Why NOT to enter into a payment arrangement to fix your tax debt

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Our advice is, if you have a tax debt, don’t just immediately enter into a payment arrangement

Don't immediately enter into a payment arrangement when you have tax debt. When small businesses find themselves in debt to the Tax Office, they tend to do one of two things:

1.  Ignore it, with the intention of paying the debt back over the next couple of weeks or month; or

2.  Call the Tax Office and enter into a payment arrangement to repay the debt over a period of time.

Problem solved; now let’s get back to work.

The issue, though, is that the problem has not actually been solved.

Sure, the symptom (i.e., stress that I owe the Tax Office money and haven’t done anything about it) might have been soothed, but the problem remains.

Address the Real Issue of Tax Debt

Entering into the payment arrangement does not address why your business could not pay its Business Activity Statement or income tax liability when it was due.

That’s the real problem, and until that is resolved, you will find yourself in the Tax Debt Trap for some time to come.

The reason for this is that if your business is in a position where it couldn’t pay, for example, its BAS this quarter, unless something fundamentally changes, it’s not going to magically be able to pay next quarter’s BAS as well as the additional amount required to repay this quarter’s unpaid BAS.

Payment arrangement

What’s the REAL Issue?

Before you can fix the issue that resulted in your business being unable to pay its tax debt, you first need to identify the issue.

There are a number of issues which, if they are the problem and can be fixed, can provide your business with a lump sum which can often clear its tax debt or reduce it to manageable levels, whilst fixing other issues are more of a slow burn.

The “Quick Fix” issues include:

Undercapitalisation

This issue is seen most often in new businesses and those experiencing high levels of growth.

New and rapidly growing businesses need capital to fund their sales, production, and collection cycles. Without these backup funds, GST and PAYG Withholding money is often used to prop up the business’ cash flow, and that money isn’t there when it is needed to pay the business’ tax debt.

To fix this issue, you need to determine your business’ ongoing cash flow needs and inject those funds either personally, through a bank, or through an investor.

Poor Cashflow Management

A business can be profitable and still lack cashflow due to several issues, such as:

1. High Trade Debtors

Unless you keep a close eye on it, the amount owed to your business by customers for work performed (Debtors) can creep up without you realising it.

There are a number of factors that affect debtor levels, but the main ones are:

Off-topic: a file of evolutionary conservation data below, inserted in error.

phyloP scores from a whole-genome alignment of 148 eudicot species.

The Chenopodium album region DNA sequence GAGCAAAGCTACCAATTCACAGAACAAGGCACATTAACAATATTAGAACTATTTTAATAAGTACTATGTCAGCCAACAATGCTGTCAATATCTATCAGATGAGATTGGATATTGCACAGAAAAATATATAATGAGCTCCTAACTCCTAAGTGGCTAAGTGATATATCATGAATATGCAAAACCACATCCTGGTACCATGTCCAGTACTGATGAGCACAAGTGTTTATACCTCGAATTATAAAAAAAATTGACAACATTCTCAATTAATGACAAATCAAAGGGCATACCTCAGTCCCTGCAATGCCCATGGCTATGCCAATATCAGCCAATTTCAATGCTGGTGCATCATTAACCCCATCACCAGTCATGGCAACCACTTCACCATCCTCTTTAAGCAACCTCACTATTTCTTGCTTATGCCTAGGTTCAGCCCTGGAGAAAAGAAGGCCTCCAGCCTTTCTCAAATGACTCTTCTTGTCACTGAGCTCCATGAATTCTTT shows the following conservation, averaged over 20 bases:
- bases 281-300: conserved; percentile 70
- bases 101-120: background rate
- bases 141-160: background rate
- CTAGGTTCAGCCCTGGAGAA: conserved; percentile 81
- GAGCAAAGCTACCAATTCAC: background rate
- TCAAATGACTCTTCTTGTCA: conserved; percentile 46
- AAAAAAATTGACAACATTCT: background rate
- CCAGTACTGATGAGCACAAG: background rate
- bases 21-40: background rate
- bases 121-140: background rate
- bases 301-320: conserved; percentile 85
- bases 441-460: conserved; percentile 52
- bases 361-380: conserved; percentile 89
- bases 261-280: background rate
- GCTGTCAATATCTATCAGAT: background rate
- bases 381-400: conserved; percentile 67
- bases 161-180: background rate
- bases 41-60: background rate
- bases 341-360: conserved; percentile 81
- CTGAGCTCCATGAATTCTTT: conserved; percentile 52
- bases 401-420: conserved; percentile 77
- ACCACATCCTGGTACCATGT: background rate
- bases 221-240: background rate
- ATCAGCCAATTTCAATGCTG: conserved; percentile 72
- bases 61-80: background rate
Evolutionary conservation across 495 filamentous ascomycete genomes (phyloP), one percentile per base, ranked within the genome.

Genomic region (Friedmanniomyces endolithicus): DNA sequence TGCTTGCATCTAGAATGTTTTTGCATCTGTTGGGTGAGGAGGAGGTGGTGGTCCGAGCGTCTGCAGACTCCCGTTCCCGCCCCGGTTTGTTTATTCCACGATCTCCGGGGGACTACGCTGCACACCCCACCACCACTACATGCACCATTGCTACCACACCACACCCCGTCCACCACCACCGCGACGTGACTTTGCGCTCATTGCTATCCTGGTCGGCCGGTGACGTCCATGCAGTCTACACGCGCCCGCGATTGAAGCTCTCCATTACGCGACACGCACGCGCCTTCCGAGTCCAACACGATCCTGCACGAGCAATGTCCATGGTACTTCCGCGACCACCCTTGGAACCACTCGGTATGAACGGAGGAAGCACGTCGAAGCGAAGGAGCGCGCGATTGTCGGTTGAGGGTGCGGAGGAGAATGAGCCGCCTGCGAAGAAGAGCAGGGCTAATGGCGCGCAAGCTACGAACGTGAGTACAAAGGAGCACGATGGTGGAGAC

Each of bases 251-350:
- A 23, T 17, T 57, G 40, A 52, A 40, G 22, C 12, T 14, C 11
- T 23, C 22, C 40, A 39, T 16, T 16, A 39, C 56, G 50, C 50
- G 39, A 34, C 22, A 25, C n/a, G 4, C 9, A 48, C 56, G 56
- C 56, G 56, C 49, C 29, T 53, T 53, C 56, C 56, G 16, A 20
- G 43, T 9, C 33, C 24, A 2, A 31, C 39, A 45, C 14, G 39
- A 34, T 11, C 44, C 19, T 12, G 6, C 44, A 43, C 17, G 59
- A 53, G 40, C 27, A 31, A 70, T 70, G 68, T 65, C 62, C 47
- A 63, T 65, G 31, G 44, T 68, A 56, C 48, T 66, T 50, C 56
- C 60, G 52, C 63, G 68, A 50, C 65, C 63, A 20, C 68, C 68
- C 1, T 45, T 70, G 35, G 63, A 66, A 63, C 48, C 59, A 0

• Ensure that expectations are set at the outset around the cost associated with your work and what the payment terms are;
  • Invoice for work as soon as it is completed so that your customer mentally associates the invoice with the work undertaken;
  • Make it easy for your customer to pay (e.g., provide your bank details, accept credit card and/or PayPal payments, etc.);
  • Have both an automated and personal follow-up system so that the payment of your invoice isn’t left for any length of time (i.e., the longer it takes to pay your invoice, the less attachment the invoice has with the work performed and the harder it is to get paid);

2.  High Stock Levels

Stock on the warehouse shelf is money that is not in your bank account, and if stock levels are too high, your business’ cash flow will suffer.

You need to be constantly on top of your stock levels, walking the tightrope between enough stock to ensure you can supply your customers when they purchase but not too much stock that excess money is sitting on the shelf.

If you have old stock, consider selling it for a discounted price or even at cost to realise the cash flow associated with it.

Conduct regular stocktakes to ensure that you know exactly what your stock levels are.

If your accounting system is not accurately measuring your stock levels, invest in software that will do this properly for you.

3.  High Work in Progress / Poor Job Efficiency

Work in progress is the service provider’s stock and represents the costs (i.e., labour and materials) that have been paid for, for a job that is yet to be invoiced.

The longer it takes you to complete a job to invoicing stage, the more cash flow is tied up in that job, so your goal is to be as efficient as possible in completing work to realise that cash flow.

Regardless of what the issue is, whatever you do, don’t simply call the Tax Office and enter into a payment arrangement.  It won’t fix the problem.  Work out which of the above five issues applies to your business and fix it.

If you can’t determine where the problem is, or if you don’t know how to solve it, call us at Tax Debt Busters, and we’ll help you through the process.

The good news is that if any of these issues are causing your business’ cashflow issues, they can often be fixed relatively quickly, and a significant amount of cash flow can be cycled back into your business, which can help to pay off the tax debt in a lump sum.

We cover the “Slow Burn” issues and how to fix them in our next blog.

Getting out of tax debt isn’t easy.

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